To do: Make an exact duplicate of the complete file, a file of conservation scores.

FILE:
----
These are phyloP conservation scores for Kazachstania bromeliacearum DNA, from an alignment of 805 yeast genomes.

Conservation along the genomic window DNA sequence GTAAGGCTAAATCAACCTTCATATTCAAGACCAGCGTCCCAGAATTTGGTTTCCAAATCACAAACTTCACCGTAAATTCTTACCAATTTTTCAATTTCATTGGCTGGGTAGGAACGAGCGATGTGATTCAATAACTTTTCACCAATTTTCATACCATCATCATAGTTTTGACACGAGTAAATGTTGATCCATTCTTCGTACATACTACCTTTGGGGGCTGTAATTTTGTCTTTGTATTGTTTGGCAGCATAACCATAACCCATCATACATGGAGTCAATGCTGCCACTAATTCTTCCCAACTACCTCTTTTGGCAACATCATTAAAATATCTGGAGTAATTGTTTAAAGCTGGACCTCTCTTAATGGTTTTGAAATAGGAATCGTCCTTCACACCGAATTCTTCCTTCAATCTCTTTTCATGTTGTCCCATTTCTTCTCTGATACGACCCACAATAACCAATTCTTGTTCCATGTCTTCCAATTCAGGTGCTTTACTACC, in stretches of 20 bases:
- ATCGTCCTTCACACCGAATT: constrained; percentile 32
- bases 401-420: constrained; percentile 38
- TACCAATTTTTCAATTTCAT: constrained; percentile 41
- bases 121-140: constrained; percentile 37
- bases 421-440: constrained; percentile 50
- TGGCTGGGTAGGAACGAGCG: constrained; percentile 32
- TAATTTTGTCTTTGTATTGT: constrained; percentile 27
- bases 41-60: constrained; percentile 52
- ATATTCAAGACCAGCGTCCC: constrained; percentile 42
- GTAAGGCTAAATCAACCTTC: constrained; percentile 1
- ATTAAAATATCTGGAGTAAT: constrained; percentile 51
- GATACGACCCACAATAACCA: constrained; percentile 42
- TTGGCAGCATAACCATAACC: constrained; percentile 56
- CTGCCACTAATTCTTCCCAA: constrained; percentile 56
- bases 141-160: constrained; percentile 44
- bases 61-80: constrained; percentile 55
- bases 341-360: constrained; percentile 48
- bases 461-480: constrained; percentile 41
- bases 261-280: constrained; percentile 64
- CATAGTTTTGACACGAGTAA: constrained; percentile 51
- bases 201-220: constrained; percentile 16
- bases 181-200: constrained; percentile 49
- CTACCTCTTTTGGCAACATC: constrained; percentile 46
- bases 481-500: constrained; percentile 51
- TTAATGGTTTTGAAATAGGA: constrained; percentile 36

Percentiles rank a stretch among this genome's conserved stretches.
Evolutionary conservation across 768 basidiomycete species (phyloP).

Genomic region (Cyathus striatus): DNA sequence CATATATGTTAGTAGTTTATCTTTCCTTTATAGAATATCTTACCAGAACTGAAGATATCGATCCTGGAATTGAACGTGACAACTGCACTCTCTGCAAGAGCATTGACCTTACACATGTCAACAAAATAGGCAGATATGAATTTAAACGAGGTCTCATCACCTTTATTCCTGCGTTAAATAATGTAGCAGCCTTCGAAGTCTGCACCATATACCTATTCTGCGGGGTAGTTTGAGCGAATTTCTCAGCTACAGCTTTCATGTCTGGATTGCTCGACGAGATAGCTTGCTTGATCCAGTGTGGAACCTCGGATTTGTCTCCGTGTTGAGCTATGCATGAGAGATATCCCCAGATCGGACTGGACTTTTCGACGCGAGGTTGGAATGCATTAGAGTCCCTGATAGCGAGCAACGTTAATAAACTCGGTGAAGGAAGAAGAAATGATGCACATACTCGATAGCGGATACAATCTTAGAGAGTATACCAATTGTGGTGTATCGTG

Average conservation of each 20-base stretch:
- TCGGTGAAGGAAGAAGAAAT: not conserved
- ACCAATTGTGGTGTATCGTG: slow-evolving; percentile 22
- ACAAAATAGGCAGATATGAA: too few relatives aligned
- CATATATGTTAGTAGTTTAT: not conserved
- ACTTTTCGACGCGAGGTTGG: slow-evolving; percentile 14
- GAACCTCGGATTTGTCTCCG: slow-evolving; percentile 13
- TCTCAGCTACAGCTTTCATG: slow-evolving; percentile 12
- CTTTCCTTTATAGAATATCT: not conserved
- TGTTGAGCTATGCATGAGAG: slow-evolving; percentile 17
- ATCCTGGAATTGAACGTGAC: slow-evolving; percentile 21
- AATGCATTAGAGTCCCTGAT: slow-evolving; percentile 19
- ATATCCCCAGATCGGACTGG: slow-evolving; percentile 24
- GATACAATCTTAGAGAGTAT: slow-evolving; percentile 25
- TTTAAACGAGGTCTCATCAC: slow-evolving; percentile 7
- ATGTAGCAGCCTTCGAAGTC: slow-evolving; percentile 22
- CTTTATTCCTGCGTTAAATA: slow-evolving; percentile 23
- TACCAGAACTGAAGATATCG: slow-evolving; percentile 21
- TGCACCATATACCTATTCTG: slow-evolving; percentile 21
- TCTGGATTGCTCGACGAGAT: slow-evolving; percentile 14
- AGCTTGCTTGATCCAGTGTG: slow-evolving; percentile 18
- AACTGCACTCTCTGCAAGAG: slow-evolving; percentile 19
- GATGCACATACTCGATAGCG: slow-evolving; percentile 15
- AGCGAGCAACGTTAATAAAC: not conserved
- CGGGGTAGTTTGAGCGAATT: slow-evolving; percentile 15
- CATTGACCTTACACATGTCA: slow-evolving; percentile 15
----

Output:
These are phyloP conservation scores for Kazachstania bromeliacearum DNA, from an alignment of 805 yeast genomes.

Conservation along the genomic window DNA sequence GTAAGGCTAAATCAACCTTCATATTCAAGACCAGCGTCCCAGAATTTGGTTTCCAAATCACAAACTTCACCGTAAATTCTTACCAATTTTTCAATTTCATTGGCTGGGTAGGAACGAGCGATGTGATTCAATAACTTTTCACCAATTTTCATACCATCATCATAGTTTTGACACGAGTAAATGTTGATCCATTCTTCGTACATACTACCTTTGGGGGCTGTAATTTTGTCTTTGTATTGTTTGGCAGCATAACCATAACCCATCATACATGGAGTCAATGCTGCCACTAATTCTTCCCAACTACCTCTTTTGGCAACATCATTAAAATATCTGGAGTAATTGTTTAAAGCTGGACCTCTCTTAATGGTTTTGAAATAGGAATCGTCCTTCACACCGAATTCTTCCTTCAATCTCTTTTCATGTTGTCCCATTTCTTCTCTGATACGACCCACAATAACCAATTCTTGTTCCATGTCTTCCAATTCAGGTGCTTTACTACC, in stretches of 20 bases:
- ATCGTCCTTCACACCGAATT: constrained; percentile 32
- bases 401-420: constrained; percentile 38
- TACCAATTTTTCAATTTCAT: constrained; percentile 41
- bases 121-140: constrained; percentile 37
- bases 421-440: constrained; percentile 50
- TGGCTGGGTAGGAACGAGCG: constrained; percentile 32
- TAATTTTGTCTTTGTATTGT: constrained; percentile 27
- bases 41-60: constrained; percentile 52
- ATATTCAAGACCAGCGTCCC: constrained; percentile 42
- GTAAGGCTAAATCAACCTTC: constrained; percentile 1
- ATTAAAATATCTGGAGTAAT: constrained; percentile 51
- GATACGACCCACAATAACCA: constrained; percentile 42
- TTGGCAGCATAACCATAACC: constrained; percentile 56
- CTGCCACTAATTCTTCCCAA: constrained; percentile 56
- bases 141-160: constrained; percentile 44
- bases 61-80: constrained; percentile 55
- bases 341-360: constrained; percentile 48
- bases 461-480: constrained; percentile 41
- bases 261-280: constrained; percentile 64
- CATAGTTTTGACACGAGTAA: constrained; percentile 51
- bases 201-220: constrained; percentile 16
- bases 181-200: constrained; percentile 49
- CTACCTCTTTTGGCAACATC: constrained; percentile 46
- bases 481-500: constrained; percentile 51
- TTAATGGTTTTGAAATAGGA: constrained; percentile 36

Percentiles rank a stretch among this genome's conserved stretches.
Evolutionary conservation across 768 basidiomycete species (phyloP).

Genomic region (Cyathus striatus): DNA sequence CATATATGTTAGTAGTTTATCTTTCCTTTATAGAATATCTTACCAGAACTGAAGATATCGATCCTGGAATTGAACGTGACAACTGCACTCTCTGCAAGAGCATTGACCTTACACATGTCAACAAAATAGGCAGATATGAATTTAAACGAGGTCTCATCACCTTTATTCCTGCGTTAAATAATGTAGCAGCCTTCGAAGTCTGCACCATATACCTATTCTGCGGGGTAGTTTGAGCGAATTTCTCAGCTACAGCTTTCATGTCTGGATTGCTCGACGAGATAGCTTGCTTGATCCAGTGTGGAACCTCGGATTTGTCTCCGTGTTGAGCTATGCATGAGAGATATCCCCAGATCGGACTGGACTTTTCGACGCGAGGTTGGAATGCATTAGAGTCCCTGATAGCGAGCAACGTTAATAAACTCGGTGAAGGAAGAAGAAATGATGCACATACTCGATAGCGGATACAATCTTAGAGAGTATACCAATTGTGGTGTATCGTG

Average conservation of each 20-base stretch:
- TCGGTGAAGGAAGAAGAAAT: not conserved
- ACCAATTGTGGTGTATCGTG: slow-evolving; percentile 22
- ACAAAATAGGCAGATATGAA: too few relatives aligned
- CATATATGTTAGTAGTTTAT: not conserved
- ACTTTTCGACGCGAGGTTGG: slow-evolving; percentile 14
- GAACCTCGGATTTGTCTCCG: slow-evolving; percentile 13
- TCTCAGCTACAGCTTTCATG: slow-evolving; percentile 12
- CTTTCCTTTATAGAATATCT: not conserved
- TGTTGAGCTATGCATGAGAG: slow-evolving; percentile 17
- ATCCTGGAATTGAACGTGAC: slow-evolving; percentile 21
- AATGCATTAGAGTCCCTGAT: slow-evolving; percentile 19
- ATATCCCCAGATCGGACTGG: slow-evolving; percentile 24
- GATACAATCTTAGAGAGTAT: slow-evolving; percentile 25
- TTTAAACGAGGTCTCATCAC: slow-evolving; percentile 7
- ATGTAGCAGCCTTCGAAGTC: slow-evolving; percentile 22
- CTTTATTCCTGCGTTAAATA: slow-evolving; percentile 23
- TACCAGAACTGAAGATATCG: slow-evolving; percentile 21
- TGCACCATATACCTATTCTG: slow-evolving; percentile 21
- TCTGGATTGCTCGACGAGAT: slow-evolving; percentile 14
- AGCTTGCTTGATCCAGTGTG: slow-evolving; percentile 18
- AACTGCACTCTCTGCAAGAG: slow-evolving; percentile 19
- GATGCACATACTCGATAGCG: slow-evolving; percentile 15
- AGCGAGCAACGTTAATAAAC: not conserved
- CGGGGTAGTTTGAGCGAATT: slow-evolving; percentile 15
- CATTGACCTTACACATGTCA: slow-evolving; percentile 15